A surprising discovery about lungs making blood, the unorthodox science behind a new multiple sclerosis drug and a preview of legalized marijuana’s impacts on health were among the stories and videos that most engaged our readers in 2017.
Whether you are seeing them for the first time or coming back for another look, check out the most popular scientific stories from UC San Francisco from the past year.
Lungs, known primarily for breathing, play a previously unrecognized role in blood production, with more than half of the platelets in a mouse’s circulation produced there. Furthermore, a previously unknown pool of blood stem cells has been identified that is capable of restoring blood production when bone marrow stem cells are depleted.
A new multiple sclerosis drug, which grew out of the work of UCSF neurologist Stephen Hauser, MD, was approved by the FDA. Ocrelizumab , the first drug to reflect current scientific understanding of MS, was approved to treat both relapsing-remitting MS and primary progressive MS.
Recreational marijuana will be legal in California starting in January, and that has brought a renewed urgency to seek out more information on the drug’s health effects, both positive and negative. UCSF scientists recognize marijuana’s contradictory status: the drug has proven therapeutic uses, but it can also lead to tremendous public health problems.
In a finding that could help unlock the fundamental mysteries about how events early in brain development lead to autism, researchers traced how distinct sets of genetic defects in a single neuronal protein can lead to either epilepsy in infancy or to autism spectrum disorders in predictable ways.
Ketogenic diets, characterized by extreme low-carbohydrate, high-fat regimens are known to benefit people with epilepsy and other neurological illnesses by lowering inflammation in the brain. UCSF researchers discovered a molecular key to the diet’s apparent effects, opening the door for new therapies that could reduce inflammation from brain trauma by mimicking the beneficial effects of the diet.
In a finding that holds promise for treating people with traumatic brain injury, an experimental drug, ISRIB, completely reversed severe learning and memory impairments caused by traumatic brain injury in mice. The groundbreaking finding revealed that the drug fully restored the ability to learn and remember in the brain-injured mice even when the animals were initially treated as long as a month after injury.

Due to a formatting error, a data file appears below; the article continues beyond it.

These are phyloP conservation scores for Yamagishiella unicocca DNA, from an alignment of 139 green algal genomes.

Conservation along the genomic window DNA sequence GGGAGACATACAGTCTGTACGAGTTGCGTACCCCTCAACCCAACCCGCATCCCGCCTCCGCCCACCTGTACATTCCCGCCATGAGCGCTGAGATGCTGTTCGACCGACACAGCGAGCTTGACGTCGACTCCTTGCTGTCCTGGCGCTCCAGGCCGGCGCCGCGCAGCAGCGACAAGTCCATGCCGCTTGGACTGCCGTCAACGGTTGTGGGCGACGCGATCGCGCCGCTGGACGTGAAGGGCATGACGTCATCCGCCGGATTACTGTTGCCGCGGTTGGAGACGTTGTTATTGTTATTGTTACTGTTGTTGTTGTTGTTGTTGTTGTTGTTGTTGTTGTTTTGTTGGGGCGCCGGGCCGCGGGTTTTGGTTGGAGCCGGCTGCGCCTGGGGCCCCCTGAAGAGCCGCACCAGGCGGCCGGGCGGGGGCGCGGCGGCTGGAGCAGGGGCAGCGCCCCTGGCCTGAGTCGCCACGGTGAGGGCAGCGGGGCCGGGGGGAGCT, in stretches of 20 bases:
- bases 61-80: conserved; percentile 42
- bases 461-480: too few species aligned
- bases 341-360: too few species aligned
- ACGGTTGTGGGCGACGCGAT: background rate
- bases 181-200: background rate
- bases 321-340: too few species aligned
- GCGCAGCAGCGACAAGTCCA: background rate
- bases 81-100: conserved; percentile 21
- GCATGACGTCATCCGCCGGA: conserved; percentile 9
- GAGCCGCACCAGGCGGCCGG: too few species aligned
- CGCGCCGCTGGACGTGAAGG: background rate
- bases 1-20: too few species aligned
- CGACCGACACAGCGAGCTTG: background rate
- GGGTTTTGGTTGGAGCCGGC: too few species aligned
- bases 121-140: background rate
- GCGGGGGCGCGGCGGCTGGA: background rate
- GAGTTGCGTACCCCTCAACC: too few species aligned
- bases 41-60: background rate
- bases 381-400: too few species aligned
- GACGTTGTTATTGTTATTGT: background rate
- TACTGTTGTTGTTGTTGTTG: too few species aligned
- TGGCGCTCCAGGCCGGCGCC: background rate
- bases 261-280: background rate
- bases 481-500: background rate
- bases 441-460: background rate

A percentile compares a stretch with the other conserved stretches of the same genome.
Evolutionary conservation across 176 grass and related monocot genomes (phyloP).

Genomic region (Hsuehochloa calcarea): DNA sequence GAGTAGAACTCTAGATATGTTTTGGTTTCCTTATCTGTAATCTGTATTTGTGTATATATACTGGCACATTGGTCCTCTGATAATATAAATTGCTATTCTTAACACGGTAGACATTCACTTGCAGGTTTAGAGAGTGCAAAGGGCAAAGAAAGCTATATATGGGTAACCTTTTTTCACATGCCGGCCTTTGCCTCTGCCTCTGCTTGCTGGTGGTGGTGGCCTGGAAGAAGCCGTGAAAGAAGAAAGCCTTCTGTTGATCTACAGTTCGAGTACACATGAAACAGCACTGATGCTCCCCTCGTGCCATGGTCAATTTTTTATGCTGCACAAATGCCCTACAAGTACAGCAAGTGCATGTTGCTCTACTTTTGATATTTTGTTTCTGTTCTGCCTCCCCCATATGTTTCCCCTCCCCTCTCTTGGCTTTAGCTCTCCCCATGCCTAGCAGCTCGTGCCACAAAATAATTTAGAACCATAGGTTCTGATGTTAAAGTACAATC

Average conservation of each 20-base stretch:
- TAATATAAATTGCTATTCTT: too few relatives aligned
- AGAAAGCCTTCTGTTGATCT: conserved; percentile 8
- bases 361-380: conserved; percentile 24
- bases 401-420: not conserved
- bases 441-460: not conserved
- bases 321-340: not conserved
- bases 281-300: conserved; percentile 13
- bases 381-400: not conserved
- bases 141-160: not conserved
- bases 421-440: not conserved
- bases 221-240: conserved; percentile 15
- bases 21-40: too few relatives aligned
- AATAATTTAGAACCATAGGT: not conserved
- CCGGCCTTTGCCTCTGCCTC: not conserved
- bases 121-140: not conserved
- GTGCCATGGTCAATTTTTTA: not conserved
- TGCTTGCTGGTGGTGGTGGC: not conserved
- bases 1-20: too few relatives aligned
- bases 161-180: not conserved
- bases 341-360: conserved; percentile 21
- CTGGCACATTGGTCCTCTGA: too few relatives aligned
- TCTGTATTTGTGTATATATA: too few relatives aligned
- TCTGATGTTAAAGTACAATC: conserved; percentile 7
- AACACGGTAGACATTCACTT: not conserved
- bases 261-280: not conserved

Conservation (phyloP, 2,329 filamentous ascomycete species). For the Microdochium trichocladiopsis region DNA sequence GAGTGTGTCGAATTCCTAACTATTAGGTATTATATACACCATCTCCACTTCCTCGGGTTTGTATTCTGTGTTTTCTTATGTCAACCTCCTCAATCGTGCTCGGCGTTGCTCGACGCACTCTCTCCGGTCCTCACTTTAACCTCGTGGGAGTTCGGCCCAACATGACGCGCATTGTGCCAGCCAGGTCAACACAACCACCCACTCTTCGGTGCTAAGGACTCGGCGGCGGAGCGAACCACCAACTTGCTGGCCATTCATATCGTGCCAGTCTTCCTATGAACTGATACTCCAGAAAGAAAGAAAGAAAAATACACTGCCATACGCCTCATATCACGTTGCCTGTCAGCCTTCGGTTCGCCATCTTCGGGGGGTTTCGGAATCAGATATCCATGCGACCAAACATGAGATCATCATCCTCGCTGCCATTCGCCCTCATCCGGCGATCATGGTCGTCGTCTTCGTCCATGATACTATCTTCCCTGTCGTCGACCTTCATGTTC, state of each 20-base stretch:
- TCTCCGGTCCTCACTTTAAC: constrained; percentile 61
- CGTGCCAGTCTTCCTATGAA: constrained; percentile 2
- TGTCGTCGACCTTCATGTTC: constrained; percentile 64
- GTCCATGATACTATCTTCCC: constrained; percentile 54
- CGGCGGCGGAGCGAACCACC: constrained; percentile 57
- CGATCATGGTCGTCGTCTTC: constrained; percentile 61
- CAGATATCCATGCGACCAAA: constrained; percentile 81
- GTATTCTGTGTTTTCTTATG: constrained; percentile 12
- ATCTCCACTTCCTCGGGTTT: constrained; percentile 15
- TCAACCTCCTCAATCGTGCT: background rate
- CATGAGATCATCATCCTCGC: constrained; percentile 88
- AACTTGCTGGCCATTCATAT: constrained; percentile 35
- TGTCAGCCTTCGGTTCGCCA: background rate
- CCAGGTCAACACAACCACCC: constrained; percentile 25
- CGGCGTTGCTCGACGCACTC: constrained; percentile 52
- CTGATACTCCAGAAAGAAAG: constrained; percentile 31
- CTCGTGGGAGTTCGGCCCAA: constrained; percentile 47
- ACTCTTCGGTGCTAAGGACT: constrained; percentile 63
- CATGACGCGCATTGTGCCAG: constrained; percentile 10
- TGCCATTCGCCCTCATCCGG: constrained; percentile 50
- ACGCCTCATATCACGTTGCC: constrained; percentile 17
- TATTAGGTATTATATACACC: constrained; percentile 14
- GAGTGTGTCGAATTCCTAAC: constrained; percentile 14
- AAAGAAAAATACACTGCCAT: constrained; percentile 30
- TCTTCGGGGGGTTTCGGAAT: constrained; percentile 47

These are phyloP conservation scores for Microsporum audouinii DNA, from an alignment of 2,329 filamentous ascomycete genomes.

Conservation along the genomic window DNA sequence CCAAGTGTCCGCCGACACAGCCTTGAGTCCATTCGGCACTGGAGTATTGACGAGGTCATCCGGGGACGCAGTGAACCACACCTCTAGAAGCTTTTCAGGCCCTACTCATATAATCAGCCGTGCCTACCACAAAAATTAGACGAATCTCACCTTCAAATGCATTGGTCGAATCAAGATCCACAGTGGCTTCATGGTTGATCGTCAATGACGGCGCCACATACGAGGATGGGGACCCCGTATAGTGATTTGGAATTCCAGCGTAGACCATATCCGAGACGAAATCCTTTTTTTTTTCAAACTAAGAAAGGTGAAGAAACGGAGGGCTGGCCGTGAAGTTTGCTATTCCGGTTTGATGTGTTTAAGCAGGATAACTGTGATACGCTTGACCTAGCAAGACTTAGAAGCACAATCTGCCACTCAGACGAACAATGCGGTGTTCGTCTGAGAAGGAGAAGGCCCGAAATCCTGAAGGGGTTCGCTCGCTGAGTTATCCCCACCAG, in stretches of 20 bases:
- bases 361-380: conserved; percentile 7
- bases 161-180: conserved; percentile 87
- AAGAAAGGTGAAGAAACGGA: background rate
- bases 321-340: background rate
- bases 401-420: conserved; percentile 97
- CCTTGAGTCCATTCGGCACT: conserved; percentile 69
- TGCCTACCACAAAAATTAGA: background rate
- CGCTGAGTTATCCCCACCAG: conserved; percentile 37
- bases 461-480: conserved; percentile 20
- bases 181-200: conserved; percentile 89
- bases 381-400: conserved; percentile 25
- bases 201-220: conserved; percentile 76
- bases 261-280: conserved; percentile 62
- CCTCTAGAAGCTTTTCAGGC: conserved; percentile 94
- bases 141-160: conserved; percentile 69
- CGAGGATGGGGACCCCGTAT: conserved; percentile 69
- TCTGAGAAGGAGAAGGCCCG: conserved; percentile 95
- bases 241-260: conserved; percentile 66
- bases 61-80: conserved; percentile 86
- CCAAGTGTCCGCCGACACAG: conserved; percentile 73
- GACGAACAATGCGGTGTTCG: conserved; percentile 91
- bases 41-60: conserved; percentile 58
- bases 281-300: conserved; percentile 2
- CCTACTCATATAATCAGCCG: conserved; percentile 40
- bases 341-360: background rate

In a finding that could impact baldness, researchers found that regulatory T cells, a type of immune cell generally associated with controlling inflammation, directly trigger stem cells in the skin to promote healthy hair growth. An experiment with mice revealed that without these immune cells as partners, stem cells cannot regenerate hair follicles, leading to baldness.
They are called “good fats,” but liberal consumption of monounsaturated fat – found in olive oil and avocados – may lead to fatty liver disease, a risk factor for metabolic disorders like type 2 diabetes and hypertension. Eating the fat in combination with high starch content was found to cause the most severe fatty liver disease in mice.
Unregulated chemicals are increasingly prevalent in products Americans use every day, and that rise matches a concurrent rise in health conditions like cancers and childhood diseases, which concerns UCSF’s Tracey Woodruff, PhD, MPH. She is working to understand the environment’s role – including exposure to chemicals – in health conditions.
A type of herpes virus that infects about half of the U.S. population is associated with risk factors for type 2 diabetes and heart disease in women younger than 50. Women of normal weight who were infected with the typically asymptomatic cytomegalovirus, or CMV, were more likely to have metabolic syndrome. Surprisingly, the reverse was found in those with extreme obesity.